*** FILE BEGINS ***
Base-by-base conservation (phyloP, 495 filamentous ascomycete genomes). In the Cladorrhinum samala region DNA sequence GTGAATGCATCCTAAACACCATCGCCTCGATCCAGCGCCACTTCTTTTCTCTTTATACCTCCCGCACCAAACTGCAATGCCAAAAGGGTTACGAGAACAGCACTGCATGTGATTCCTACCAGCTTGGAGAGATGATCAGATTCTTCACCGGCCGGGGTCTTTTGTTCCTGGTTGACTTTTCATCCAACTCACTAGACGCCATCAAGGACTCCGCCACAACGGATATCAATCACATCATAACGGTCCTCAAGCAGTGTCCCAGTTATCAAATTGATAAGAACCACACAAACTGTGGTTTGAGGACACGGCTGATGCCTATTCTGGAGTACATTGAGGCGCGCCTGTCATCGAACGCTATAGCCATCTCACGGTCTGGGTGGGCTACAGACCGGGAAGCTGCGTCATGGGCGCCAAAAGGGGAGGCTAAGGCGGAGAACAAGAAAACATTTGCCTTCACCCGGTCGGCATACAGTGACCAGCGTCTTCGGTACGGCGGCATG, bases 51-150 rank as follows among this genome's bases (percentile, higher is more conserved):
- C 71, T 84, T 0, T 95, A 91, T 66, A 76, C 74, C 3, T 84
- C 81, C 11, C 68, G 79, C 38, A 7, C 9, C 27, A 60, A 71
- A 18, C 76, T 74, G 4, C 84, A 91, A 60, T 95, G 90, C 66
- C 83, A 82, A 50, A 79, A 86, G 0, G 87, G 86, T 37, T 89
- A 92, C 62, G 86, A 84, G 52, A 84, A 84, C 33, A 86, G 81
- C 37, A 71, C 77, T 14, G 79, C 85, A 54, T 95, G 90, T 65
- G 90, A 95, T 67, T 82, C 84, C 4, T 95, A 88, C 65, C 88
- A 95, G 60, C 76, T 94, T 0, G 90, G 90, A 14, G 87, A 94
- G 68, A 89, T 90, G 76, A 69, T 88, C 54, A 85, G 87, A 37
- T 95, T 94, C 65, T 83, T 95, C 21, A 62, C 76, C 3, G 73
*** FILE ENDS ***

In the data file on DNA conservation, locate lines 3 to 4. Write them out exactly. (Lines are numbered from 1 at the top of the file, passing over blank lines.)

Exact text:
- C 81, C 11, C 68, G 79, C 38, A 7, C 9, C 27, A 60, A 71
- A 18, C 76, T 74, G 4, C 84, A 91, A 60, T 95, G 90, C 66